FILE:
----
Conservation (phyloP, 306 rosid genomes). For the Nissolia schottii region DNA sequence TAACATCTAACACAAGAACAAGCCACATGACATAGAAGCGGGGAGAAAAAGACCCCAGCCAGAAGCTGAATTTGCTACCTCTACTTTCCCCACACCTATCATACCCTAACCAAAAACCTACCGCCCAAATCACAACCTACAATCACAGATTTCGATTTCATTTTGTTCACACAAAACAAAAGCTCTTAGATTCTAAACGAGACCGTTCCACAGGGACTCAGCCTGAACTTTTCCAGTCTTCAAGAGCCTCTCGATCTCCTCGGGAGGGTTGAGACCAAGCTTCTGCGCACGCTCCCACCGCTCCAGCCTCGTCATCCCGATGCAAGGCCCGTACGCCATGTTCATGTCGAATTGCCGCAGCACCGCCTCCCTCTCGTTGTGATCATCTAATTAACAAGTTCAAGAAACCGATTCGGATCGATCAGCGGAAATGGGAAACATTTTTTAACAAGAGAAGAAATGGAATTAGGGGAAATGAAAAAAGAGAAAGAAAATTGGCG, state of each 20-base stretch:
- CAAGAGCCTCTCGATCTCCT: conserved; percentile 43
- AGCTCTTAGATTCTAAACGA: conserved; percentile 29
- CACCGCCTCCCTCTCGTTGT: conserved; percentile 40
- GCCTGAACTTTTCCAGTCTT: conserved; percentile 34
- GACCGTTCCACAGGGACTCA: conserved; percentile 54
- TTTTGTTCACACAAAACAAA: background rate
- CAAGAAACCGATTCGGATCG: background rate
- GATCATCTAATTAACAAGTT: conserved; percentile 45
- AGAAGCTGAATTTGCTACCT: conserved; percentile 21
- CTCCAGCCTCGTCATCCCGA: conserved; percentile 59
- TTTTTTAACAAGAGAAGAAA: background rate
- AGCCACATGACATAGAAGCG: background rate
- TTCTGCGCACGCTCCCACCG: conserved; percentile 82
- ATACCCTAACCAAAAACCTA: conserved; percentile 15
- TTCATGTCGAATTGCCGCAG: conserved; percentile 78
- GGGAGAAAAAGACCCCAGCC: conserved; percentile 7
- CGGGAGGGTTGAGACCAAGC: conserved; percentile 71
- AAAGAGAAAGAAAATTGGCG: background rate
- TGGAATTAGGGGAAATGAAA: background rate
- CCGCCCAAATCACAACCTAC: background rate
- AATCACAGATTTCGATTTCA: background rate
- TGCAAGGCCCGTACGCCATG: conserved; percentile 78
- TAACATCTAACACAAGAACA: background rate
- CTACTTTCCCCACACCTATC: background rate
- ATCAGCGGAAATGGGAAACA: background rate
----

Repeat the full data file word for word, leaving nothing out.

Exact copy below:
Conservation (phyloP, 306 rosid genomes). For the Nissolia schottii region DNA sequence TAACATCTAACACAAGAACAAGCCACATGACATAGAAGCGGGGAGAAAAAGACCCCAGCCAGAAGCTGAATTTGCTACCTCTACTTTCCCCACACCTATCATACCCTAACCAAAAACCTACCGCCCAAATCACAACCTACAATCACAGATTTCGATTTCATTTTGTTCACACAAAACAAAAGCTCTTAGATTCTAAACGAGACCGTTCCACAGGGACTCAGCCTGAACTTTTCCAGTCTTCAAGAGCCTCTCGATCTCCTCGGGAGGGTTGAGACCAAGCTTCTGCGCACGCTCCCACCGCTCCAGCCTCGTCATCCCGATGCAAGGCCCGTACGCCATGTTCATGTCGAATTGCCGCAGCACCGCCTCCCTCTCGTTGTGATCATCTAATTAACAAGTTCAAGAAACCGATTCGGATCGATCAGCGGAAATGGGAAACATTTTTTAACAAGAGAAGAAATGGAATTAGGGGAAATGAAAAAAGAGAAAGAAAATTGGCG, state of each 20-base stretch:
- CAAGAGCCTCTCGATCTCCT: conserved; percentile 43
- AGCTCTTAGATTCTAAACGA: conserved; percentile 29
- CACCGCCTCCCTCTCGTTGT: conserved; percentile 40
- GCCTGAACTTTTCCAGTCTT: conserved; percentile 34
- GACCGTTCCACAGGGACTCA: conserved; percentile 54
- TTTTGTTCACACAAAACAAA: background rate
- CAAGAAACCGATTCGGATCG: background rate
- GATCATCTAATTAACAAGTT: conserved; percentile 45
- AGAAGCTGAATTTGCTACCT: conserved; percentile 21
- CTCCAGCCTCGTCATCCCGA: conserved; percentile 59
- TTTTTTAACAAGAGAAGAAA: background rate
- AGCCACATGACATAGAAGCG: background rate
- TTCTGCGCACGCTCCCACCG: conserved; percentile 82
- ATACCCTAACCAAAAACCTA: conserved; percentile 15
- TTCATGTCGAATTGCCGCAG: conserved; percentile 78
- GGGAGAAAAAGACCCCAGCC: conserved; percentile 7
- CGGGAGGGTTGAGACCAAGC: conserved; percentile 71
- AAAGAGAAAGAAAATTGGCG: background rate
- TGGAATTAGGGGAAATGAAA: background rate
- CCGCCCAAATCACAACCTAC: background rate
- AATCACAGATTTCGATTTCA: background rate
- TGCAAGGCCCGTACGCCATG: conserved; percentile 78
- TAACATCTAACACAAGAACA: background rate
- CTACTTTCCCCACACCTATC: background rate
- ATCAGCGGAAATGGGAAACA: background rate